Yesterday I witnessed the largest display of public mourning I have ever seen. Thousands gathered at Kasubi, the burial site of four Buganda kings, to mourn the fiery destruction it endured last week. The New Vision printed estimates of the crowd at 100,000, but I’ve been in a crowd that large before and this was much bigger. There had to have been 100,000 in and around the Kasubi quadrangle alone.
Although both the Vision and the Monitor printed stories this week on the kingdom and the government beefing up security for the Friday prayers, the last day of mourning and the most public commemorative event yet at Kasubi, these forces managed to keep the situation just barely within control. Two died and more than 150 were injured, but considering what I saw yesterday, these numbers represent security blessings.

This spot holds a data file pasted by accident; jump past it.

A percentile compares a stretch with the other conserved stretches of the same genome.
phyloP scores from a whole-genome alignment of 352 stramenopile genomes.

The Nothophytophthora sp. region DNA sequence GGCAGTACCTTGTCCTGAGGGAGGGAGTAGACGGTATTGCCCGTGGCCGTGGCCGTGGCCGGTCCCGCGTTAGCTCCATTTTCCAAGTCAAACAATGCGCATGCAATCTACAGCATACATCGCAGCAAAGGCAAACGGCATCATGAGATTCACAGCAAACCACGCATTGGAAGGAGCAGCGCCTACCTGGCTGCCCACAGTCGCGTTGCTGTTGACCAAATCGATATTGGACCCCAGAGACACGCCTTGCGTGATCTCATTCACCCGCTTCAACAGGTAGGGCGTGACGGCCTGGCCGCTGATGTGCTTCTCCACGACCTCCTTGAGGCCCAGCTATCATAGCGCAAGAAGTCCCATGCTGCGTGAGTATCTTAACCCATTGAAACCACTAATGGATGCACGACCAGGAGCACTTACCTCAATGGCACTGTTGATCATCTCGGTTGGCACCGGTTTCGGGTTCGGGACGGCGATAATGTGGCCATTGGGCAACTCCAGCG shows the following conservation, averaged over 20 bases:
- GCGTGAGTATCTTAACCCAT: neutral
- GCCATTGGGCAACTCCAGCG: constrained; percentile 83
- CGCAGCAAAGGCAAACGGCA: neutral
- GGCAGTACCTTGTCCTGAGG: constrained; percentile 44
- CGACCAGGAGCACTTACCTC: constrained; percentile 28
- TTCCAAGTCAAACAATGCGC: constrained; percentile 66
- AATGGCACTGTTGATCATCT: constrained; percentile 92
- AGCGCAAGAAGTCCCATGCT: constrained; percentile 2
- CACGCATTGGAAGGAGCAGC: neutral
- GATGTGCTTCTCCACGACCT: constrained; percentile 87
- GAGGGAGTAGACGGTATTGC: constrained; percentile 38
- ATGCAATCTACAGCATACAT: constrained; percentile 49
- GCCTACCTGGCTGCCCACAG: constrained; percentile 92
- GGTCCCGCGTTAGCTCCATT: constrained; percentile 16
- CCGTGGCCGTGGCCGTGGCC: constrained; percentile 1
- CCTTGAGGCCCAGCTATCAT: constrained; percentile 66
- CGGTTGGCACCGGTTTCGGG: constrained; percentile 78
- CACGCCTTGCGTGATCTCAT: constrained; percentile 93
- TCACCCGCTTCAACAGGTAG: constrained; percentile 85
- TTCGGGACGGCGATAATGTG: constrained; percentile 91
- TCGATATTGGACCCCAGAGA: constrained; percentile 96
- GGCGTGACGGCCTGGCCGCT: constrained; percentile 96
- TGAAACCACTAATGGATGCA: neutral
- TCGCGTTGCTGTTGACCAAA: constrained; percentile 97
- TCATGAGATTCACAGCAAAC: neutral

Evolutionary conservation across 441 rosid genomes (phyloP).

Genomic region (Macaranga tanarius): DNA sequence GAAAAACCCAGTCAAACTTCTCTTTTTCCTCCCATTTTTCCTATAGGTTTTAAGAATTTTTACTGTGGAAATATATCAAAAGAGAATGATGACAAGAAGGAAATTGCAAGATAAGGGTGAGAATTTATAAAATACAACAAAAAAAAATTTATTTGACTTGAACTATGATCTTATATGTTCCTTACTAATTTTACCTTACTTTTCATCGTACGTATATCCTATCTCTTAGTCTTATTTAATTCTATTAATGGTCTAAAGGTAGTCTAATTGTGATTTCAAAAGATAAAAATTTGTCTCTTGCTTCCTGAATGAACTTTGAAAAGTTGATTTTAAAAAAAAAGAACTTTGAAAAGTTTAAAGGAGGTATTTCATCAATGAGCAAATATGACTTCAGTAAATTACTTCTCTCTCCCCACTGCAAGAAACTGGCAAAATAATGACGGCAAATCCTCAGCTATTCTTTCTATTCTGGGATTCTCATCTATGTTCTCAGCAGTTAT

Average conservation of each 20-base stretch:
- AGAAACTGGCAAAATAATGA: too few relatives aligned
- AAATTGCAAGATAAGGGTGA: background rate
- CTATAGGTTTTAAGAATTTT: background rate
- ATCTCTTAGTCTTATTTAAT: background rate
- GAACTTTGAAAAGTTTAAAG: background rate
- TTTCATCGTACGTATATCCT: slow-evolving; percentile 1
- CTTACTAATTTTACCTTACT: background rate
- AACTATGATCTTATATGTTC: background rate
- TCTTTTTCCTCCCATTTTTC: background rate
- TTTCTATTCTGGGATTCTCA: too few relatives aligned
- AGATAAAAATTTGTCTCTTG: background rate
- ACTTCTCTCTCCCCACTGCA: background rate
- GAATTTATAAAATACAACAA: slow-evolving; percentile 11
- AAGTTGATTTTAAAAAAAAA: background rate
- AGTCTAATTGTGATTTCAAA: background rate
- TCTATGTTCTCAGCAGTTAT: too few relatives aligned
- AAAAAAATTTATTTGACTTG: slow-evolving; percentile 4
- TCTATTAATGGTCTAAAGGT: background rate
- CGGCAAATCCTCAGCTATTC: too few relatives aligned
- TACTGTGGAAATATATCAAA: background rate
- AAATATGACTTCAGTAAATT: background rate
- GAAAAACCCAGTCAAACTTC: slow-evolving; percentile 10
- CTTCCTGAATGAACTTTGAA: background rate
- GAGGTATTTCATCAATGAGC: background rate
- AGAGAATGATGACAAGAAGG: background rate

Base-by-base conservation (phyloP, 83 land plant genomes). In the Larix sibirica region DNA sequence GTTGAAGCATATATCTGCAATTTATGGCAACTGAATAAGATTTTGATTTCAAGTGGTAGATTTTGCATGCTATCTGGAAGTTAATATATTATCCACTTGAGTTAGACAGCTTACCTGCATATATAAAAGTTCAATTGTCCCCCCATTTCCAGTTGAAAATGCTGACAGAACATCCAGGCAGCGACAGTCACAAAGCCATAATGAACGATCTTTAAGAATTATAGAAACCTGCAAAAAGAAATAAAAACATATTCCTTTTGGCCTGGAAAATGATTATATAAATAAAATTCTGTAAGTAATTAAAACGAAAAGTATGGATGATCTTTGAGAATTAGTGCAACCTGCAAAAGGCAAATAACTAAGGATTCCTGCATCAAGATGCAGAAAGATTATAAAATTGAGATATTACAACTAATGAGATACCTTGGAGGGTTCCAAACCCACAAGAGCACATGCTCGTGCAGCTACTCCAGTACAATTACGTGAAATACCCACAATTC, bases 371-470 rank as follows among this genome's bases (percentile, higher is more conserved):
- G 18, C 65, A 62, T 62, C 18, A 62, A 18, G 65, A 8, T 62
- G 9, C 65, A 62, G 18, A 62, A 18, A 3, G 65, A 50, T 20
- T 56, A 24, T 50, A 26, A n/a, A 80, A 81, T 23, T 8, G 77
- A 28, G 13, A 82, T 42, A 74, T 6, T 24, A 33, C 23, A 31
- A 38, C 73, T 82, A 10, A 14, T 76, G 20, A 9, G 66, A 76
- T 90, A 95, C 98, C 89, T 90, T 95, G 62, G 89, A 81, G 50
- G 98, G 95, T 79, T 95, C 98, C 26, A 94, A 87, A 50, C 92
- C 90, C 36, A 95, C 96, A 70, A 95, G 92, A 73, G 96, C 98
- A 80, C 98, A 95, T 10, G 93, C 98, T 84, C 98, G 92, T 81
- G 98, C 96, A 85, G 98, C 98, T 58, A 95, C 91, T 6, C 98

Along with three friends, I weaved through the crowds up toward the front near journalists and ministers of parliament.
There people pushed, shoved, shouted, sweat, fainted, climbed the trees, mourned and sang as security guards from both kingdom and government blew futile whistles and waved threatening batons at the throng. When the Kabaka showed up, it was difficult enough simply to stand up, much less see him and his entourage. The lucky few who caught a glimpse spurred a huge roar from the crowd before succumbing to waves of rowdiness and returning to the task of avoiding a fall.
What I didn’t realize until after the Kabaka left was that the logistical problem with this crowd was singular and fairly simple: this was a parade forced into a space where it could not realize its desire to move. The crowd cleared out of the enclosed stagnation to march through Nakulabye back to Mengo, where it eventually dispursed.
This physical expression of political desire for movement and change has people talking. For now I think we can simply be happy that, for the most part, things didn’t get too out of control.